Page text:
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New York will send National Guard to subways after a string of violent crimes

New York Gov. Kathy Hochul announced plans Wednesday to send the National Guard to the New York City subway system to help police conduct random searches of riders' bags for weapons following a series of high-profile crimes on city trains.

Hochul, a Democrat, said she will deploy 750 members of the National Guard to the subways to assist the New York Police Department with bag checks at entrances to busy train stations.

“For people who are thinking about bringing a gun or knife on the subway, at least this creates a deterrent effect. They might be thinking, ‘You know what, it just may just not be worth it because I listened to the mayor and I listened to the governor and they have a lot more people who are going to be checking my bags,'" Hochul said at a news conference in New York City.

The move came as part of a larger effort from the governor's office to address crime in the subway. She also floated a legislative proposal to ban people from trains for three years if they are convicted of assaulting a subway passenger and said officials would install cameras in conductor cabins to protect transit workers.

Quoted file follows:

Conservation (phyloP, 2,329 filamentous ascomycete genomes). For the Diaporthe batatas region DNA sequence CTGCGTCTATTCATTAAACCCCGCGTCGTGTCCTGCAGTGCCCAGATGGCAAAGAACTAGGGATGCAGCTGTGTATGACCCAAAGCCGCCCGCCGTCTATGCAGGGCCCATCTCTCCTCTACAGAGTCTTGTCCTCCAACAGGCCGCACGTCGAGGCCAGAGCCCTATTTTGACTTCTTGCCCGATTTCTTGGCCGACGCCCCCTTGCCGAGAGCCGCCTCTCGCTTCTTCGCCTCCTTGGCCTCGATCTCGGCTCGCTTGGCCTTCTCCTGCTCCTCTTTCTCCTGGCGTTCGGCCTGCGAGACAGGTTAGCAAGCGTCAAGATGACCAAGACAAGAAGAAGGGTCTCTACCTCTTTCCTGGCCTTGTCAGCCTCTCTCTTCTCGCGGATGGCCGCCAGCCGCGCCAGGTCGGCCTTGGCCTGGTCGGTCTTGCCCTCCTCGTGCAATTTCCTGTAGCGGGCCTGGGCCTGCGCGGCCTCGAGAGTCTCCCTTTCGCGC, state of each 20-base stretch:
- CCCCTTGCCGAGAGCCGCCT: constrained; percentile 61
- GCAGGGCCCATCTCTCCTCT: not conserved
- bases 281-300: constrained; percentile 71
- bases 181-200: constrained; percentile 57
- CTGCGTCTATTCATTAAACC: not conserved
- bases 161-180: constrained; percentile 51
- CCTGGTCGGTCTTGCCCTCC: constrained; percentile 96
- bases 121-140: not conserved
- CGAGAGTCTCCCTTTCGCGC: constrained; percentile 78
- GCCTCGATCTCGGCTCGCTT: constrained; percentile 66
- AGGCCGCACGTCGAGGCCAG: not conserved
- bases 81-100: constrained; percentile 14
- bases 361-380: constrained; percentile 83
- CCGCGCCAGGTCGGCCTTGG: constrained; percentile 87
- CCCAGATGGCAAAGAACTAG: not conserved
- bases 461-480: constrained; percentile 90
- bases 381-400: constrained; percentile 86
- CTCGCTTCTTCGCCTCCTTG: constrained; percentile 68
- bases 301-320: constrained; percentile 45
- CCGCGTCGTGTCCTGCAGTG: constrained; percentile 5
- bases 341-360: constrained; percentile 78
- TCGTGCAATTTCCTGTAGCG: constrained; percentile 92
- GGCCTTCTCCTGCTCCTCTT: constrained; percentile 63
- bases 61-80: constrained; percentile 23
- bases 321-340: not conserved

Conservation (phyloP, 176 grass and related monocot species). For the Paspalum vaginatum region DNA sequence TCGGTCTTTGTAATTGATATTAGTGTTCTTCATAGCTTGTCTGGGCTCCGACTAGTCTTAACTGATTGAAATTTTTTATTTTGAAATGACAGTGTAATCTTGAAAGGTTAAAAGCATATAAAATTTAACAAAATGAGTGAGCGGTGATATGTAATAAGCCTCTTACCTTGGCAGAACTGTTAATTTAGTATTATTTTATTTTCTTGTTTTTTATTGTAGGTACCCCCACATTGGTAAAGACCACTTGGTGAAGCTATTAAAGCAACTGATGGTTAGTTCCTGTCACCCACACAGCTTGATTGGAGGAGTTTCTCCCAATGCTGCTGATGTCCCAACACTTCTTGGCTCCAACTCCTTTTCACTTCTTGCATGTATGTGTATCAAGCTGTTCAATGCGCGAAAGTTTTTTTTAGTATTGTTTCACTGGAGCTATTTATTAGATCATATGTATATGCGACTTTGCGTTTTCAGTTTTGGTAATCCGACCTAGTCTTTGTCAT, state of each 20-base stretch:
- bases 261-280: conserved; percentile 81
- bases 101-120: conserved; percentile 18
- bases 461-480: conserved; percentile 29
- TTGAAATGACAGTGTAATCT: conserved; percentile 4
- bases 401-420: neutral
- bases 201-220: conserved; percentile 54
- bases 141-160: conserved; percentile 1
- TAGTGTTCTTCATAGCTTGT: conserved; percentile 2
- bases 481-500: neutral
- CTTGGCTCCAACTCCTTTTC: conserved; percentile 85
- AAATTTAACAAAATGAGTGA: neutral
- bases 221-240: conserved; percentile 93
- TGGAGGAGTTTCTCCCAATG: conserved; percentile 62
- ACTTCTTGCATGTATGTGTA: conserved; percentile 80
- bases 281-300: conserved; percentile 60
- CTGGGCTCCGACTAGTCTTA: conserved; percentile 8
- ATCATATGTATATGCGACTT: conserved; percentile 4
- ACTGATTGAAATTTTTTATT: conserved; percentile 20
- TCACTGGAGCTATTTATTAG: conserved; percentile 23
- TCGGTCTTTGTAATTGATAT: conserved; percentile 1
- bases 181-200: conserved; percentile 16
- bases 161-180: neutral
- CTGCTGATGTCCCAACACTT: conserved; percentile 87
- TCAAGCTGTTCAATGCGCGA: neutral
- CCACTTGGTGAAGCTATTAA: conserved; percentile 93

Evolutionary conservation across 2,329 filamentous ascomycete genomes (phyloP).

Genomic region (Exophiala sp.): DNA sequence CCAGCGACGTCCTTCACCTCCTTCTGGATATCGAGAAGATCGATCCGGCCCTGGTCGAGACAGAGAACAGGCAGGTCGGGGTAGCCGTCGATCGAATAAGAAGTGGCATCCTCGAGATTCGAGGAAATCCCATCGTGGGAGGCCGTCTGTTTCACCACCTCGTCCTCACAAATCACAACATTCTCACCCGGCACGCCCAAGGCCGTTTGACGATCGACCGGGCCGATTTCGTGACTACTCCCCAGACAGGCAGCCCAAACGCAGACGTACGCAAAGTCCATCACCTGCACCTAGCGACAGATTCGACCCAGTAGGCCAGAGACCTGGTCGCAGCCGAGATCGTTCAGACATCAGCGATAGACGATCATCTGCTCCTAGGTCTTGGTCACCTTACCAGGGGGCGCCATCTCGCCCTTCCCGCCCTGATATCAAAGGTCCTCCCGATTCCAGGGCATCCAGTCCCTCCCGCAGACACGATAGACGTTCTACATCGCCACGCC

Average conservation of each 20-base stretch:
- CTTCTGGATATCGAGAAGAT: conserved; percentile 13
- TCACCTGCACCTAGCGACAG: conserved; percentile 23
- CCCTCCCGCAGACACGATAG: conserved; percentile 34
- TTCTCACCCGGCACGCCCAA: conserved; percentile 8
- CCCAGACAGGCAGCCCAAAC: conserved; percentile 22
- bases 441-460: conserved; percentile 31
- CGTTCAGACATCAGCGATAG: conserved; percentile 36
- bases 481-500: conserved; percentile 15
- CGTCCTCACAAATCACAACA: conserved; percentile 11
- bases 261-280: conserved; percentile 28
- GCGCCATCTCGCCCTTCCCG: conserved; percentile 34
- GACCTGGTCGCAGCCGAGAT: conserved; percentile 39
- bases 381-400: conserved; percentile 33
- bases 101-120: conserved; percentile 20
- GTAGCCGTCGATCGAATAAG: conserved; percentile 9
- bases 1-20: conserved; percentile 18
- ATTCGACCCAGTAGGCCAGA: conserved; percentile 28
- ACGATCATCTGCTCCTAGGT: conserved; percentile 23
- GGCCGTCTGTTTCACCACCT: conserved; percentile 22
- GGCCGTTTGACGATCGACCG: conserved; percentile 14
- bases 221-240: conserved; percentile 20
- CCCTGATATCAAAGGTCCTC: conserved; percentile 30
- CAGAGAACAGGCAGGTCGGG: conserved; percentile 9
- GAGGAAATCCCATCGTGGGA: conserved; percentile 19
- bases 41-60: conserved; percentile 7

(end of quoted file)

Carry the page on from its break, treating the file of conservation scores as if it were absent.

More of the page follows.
The deployment of the National Guard would bolster an enhanced presence of NYPD officers in the subway system. The governor said she will also send 250 state troopers and police officers from the Metropolitan Transportation Authority, a state agency, to help with the bag searches.

Hochul has tried to mount a more aggressive public safety messaging strategy after Republicans campaigned on crime concerns and performed well in House races around New York City in the 2022 elections.

Her subway plan is “another unfortunate example of policymaking through overreaction and overreach,” Donna Lieberman, the executive director of the New York Civil Liberties Union, said in a statement.

“Sound policy making will not come from overreacting to incidents that, while horrible and tragic, should not be misrepresented as a crime wave and certainly don’t call for a reversion to failed broken windows policies of the past,” she said, referring to the policing theory that going after smaller crimes can help stem greater disorder.

Overall, crime has dropped in New York City since a spike during the COVID-19 pandemic, and killings are down on the subway system. But rare fatal shootings and shovings on the subway can put residents on edge. Just last week, a passenger slashed a subway conductor in the neck, delaying trains.

Police in New York have long conducted random bag checks at subway entrances, though the practice has been applied sporadically. Passengers are free to refuse the searches and leave the station. Critics have often raised questions about whether the searches are an effective policing tactic in a subway system that serves over 3 million riders per day.